Hey guys, hope you enjoyed testing week, and recorded your results. We'll be revisiting the exact same test week in about 9 weeks, so be ready to compare and smash Pr's.
Moving into the next cycle, the first four weeks is going to be a hypertrophy phase, meaning, lighter weights, higher reps, and lots of time under tension. Chase the pump, and get ready for beach season. The 11th domain of fitness (aesthetics), is not to be neglected. Just as this guy below...
Here are a couple notes relevant to the next 4 weeks.
What is, and why do we do, tempo training?
Tempo, or the slowing down of a movement, is broadly prescribed in strength training to: Develop motor control and proper movement mechanics
Recruit muscle fibers
Create efficiency in movements
Make a movement more metabolic
To increase force development
To increase muscle size, strength and markers of performance
To create adaptations and recruiting in higher threshold motor units
To create hypertrophy
(source: OpexFitness Blog)
The rep scheme throughout this cycle will be presented with a rep-range. Meaning instead of writing 4 sets of 6, you will see something like 4 sets of 6-8 reps. The “6-8” gives you a range in which to work. The body doesn’t know whether you did 6,7, or 8, only your mind does. So, don’t get too caught up in exact numbers when it comes to strength training. So, when presented with a rep-range, always aim for the higher number. If you get 8 reps at a given weight on the first set, that means you can add weight. Continue adding weight until you get stuck at 6 reps (by now it will likely be your last set anyway).
We are spending the first 4 weeks in a hypertrophy phase. Hypertrophy can be thought of as bodybuilding. High reps, lighter weight, and we are chasing “the pump”. Hypertrophy training is important for balancing the body, hormonal optimization, muscle endurance, and muscle size. Ladies, don’t worry, 4 weeks isn’t long enough, and you aren’t eating enough to get huge. So, during hypertrophy training, forget about the kg’s, and focus on burning out your muscles in a perfect range of motion. There is not benefit to going a bit heavier, and sacrificing movement quality.
How do we get stronger, bigger, faster? We need to gradually and consistently increase the stimulus we are providing our muscles. There are a couple straight forward ways to make sure you are increasing the stimulus. Load- by increasing load (more weight on the bar), we can perform the same about of reps/sets as long as we can continue adding a bit of weight each workout. This doesn’t have to be huge, a 1kg increase each week is significant, especially with higher rep-ranges. Volume- we can increase the stimulus by increasing the volume. This means we are doing more work at a given weight. For example if you do 5 sets of 3 @ 120kg, we can increase the volume next week by performing 6 sets of 3 @ 120kg. In strength training, and energy system training, in relation to the sport of fitness, increases in volume, not intensity), will generally lead to the best results. Intensity- This can be interpreted differently, so one could argue increasing load is increasing intensity, which works in some domains. However, a general rule here for simplicity’s sake is to think of intensity as in relation to your maximum ability. So, if we are working closer to our 1 rep maxes, we are working at a higher intensity, than if we are doing something that feels heavy, but is done for high reps, at a lower percentage of your 1 rep maxes. Rest- An often over-looked way to increase the stimulus of training is by limiting the rest period. So, if someone performed 5 sets of 3 @ 120kg, with 3:00 rest b/w each set in week 1, an increase stimulus could be 5 sets of 3 @ 120kg, but with 2:30 rest b/w each set. This is great way to increase the metabolic response.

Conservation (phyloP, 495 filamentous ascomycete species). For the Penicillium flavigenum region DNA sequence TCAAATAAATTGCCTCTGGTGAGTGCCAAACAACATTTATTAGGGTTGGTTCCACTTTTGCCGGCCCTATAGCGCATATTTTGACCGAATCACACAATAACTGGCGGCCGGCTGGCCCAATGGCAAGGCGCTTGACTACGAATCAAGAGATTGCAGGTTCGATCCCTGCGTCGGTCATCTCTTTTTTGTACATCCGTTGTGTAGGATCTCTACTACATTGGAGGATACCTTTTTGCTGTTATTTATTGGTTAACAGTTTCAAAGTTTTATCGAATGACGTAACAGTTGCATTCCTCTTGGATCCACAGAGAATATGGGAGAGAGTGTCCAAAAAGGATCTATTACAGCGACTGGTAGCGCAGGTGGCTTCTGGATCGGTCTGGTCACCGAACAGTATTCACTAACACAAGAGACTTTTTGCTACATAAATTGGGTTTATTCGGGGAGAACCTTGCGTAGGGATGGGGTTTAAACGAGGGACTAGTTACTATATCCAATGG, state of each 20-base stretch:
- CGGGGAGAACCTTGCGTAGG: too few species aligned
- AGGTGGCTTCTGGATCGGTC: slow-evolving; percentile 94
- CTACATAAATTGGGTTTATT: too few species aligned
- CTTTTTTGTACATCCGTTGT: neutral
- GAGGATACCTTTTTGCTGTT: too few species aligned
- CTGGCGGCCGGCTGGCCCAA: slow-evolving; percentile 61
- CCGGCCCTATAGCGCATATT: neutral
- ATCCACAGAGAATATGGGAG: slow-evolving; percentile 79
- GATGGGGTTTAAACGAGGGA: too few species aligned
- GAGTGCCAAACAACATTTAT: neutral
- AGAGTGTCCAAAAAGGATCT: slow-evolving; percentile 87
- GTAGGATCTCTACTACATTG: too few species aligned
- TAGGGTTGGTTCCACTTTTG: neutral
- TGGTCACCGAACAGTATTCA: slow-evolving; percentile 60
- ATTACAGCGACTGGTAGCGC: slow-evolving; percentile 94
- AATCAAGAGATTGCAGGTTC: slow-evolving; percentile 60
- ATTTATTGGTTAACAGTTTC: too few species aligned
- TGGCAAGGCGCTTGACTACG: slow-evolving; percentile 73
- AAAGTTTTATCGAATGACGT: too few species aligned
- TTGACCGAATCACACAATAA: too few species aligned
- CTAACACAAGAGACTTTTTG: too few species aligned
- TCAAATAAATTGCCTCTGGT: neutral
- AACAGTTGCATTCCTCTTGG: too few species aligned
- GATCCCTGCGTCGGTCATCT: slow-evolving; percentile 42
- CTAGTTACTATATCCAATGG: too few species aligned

These will be popping up once/week throughout this cycle. After The Open, our bodies can be a little banged up, and imbalanced, so these Emoms are designed to focus on some of the smaller muscles in the body. By giving these smaller muscles some attention, we can regain balance, and potentially unlock some strength that may be hiding underneath an imbalance. While performing these Emoms, focus on movement quality, balance, the mind-muscle connection (thinking about the muscle you are training).
RPE stands for Rate of Perceived Exertion. This will be used on occasion throughout the programming as a method of communicating the desired stimulus of an exercise of piece of work. So, an RPE of 10, would be like back to back Fran with a weight vest in 40 degree weather. Or, whatever gross thing you can think of. 10 is as hard as it gets. 1 on the other hand would be something like tying your shoes, or walking to the car. Extremely easy. An RPE of 5, might be a 500m row @ an easy pace. An RPE of 7-8 might be a 500m row @ 90% output. The RPE of something is completely individual, so remember an RPE of 8 for you, might be a 5 for someone else, and vice versa.
Crossfit 46 Coaching Staff